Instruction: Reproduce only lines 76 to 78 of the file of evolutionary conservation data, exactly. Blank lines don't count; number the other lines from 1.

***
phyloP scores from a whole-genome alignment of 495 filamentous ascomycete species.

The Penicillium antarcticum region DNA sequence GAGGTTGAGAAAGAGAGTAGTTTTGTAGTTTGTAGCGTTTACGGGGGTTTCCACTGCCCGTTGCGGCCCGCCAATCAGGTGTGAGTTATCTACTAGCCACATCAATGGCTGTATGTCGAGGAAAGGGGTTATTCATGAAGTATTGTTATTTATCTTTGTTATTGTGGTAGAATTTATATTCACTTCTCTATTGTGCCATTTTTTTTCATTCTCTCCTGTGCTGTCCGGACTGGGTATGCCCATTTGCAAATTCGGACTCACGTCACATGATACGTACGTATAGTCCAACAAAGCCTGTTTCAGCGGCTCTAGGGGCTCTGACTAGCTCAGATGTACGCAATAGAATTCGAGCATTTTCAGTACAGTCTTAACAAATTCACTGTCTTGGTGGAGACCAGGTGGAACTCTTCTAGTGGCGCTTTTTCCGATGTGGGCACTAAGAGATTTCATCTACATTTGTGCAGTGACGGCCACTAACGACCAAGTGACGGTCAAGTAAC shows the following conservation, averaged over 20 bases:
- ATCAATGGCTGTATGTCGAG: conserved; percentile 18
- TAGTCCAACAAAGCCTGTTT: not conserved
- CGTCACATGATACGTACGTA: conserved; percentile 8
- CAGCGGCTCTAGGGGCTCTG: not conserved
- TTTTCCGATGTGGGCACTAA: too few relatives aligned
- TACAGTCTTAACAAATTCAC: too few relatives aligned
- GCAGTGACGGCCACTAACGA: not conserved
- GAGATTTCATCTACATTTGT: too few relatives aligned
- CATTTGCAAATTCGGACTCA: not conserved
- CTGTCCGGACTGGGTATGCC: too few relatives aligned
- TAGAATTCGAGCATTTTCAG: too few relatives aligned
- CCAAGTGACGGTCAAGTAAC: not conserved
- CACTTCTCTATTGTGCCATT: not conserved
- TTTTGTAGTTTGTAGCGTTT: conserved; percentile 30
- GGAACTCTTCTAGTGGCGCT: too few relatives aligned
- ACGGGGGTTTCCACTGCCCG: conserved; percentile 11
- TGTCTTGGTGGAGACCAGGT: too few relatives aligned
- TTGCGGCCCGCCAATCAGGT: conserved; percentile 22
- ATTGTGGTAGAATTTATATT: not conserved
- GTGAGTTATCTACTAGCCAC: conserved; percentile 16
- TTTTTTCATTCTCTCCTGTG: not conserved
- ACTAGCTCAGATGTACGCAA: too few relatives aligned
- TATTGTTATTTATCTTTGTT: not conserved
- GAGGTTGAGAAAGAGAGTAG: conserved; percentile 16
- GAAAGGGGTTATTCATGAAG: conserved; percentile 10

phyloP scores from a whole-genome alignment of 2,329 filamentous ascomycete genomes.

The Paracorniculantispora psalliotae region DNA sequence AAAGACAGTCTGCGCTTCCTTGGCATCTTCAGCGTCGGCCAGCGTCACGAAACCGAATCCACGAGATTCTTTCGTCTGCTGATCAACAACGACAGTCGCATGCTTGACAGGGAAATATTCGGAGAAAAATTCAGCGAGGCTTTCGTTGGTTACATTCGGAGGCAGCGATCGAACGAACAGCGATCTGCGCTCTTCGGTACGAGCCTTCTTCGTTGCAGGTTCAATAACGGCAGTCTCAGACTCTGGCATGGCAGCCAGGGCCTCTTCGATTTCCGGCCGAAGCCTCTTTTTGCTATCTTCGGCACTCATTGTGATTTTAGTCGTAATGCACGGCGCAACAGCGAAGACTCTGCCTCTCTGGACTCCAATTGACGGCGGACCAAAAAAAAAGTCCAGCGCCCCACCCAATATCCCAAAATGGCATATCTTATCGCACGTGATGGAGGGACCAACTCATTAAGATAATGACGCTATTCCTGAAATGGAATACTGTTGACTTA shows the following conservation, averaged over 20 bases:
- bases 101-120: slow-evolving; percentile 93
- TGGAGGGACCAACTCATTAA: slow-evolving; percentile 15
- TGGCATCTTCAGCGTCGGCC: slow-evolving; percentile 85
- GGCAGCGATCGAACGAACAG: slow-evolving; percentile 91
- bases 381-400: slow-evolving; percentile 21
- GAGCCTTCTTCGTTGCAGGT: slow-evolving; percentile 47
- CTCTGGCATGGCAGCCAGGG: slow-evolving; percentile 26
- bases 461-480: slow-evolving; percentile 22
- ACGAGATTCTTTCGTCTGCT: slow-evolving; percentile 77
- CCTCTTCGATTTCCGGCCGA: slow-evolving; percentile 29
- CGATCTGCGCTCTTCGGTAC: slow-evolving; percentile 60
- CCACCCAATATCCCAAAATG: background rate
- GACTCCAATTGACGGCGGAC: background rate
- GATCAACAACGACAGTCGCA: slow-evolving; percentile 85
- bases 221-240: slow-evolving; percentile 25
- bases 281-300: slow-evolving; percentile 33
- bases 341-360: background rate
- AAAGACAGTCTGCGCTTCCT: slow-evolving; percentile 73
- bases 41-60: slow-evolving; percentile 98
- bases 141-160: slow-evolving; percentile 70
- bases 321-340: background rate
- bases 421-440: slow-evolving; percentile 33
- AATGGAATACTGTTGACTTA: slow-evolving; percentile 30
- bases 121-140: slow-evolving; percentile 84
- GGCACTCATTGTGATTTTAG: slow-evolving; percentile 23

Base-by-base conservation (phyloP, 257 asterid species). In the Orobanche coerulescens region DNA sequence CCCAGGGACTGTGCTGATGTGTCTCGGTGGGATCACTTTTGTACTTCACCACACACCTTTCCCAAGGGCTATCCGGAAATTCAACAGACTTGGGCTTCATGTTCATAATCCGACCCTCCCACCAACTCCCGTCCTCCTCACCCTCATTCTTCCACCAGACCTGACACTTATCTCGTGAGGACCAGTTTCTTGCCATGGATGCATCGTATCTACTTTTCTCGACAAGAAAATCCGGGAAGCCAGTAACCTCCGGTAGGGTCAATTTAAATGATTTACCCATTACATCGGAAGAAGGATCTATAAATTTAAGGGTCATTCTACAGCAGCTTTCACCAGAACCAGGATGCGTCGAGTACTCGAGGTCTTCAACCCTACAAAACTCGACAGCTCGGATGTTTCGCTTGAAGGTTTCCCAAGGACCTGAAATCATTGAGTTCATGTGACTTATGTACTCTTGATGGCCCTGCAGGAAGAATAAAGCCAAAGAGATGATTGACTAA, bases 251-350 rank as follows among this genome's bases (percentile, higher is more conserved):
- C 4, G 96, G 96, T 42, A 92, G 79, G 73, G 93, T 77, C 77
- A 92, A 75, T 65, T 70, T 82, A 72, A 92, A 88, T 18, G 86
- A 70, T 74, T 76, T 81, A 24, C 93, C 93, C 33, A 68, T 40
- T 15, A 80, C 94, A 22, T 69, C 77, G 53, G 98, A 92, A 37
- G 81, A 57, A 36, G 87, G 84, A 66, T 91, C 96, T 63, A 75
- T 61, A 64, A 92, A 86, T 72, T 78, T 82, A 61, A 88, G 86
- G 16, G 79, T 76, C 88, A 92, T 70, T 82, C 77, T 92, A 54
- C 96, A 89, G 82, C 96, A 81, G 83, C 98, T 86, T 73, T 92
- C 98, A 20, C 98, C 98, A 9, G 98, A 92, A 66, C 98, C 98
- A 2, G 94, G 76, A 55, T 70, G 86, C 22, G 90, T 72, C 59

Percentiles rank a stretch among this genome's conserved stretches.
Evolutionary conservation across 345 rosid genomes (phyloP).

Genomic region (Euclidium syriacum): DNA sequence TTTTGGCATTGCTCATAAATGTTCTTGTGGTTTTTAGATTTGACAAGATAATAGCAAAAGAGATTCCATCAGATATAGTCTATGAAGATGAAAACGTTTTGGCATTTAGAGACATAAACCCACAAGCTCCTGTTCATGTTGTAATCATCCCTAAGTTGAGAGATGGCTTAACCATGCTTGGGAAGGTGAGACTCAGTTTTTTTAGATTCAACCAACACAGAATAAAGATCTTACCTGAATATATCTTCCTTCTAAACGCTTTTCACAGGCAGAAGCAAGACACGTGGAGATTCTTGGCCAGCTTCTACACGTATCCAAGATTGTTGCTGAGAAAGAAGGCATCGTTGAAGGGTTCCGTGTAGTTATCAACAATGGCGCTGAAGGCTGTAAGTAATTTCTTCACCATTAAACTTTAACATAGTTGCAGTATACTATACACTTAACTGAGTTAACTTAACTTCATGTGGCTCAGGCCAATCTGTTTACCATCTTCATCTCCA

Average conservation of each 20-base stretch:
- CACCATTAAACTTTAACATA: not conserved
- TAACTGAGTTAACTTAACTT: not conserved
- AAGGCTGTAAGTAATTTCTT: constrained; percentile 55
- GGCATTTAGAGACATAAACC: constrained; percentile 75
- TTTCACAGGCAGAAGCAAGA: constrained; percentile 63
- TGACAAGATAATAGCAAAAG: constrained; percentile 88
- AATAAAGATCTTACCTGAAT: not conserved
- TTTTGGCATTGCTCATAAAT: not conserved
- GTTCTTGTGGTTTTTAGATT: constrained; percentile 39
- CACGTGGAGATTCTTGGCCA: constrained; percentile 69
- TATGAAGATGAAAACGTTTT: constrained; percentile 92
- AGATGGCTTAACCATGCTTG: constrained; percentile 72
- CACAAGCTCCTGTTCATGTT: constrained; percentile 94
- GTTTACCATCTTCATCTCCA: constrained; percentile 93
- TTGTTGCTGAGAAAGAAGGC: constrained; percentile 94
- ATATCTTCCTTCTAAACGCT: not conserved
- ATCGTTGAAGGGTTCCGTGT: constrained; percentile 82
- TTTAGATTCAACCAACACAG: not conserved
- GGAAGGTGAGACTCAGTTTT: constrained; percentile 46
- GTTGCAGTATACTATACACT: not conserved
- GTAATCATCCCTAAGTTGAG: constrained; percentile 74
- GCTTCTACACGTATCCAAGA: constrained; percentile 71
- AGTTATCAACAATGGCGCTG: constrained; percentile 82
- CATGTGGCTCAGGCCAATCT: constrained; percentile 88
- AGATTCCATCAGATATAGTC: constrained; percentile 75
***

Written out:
- AATAAAGATCTTACCTGAAT: not conserved
- TTTTGGCATTGCTCATAAAT: not conserved
- GTTCTTGTGGTTTTTAGATT: constrained; percentile 39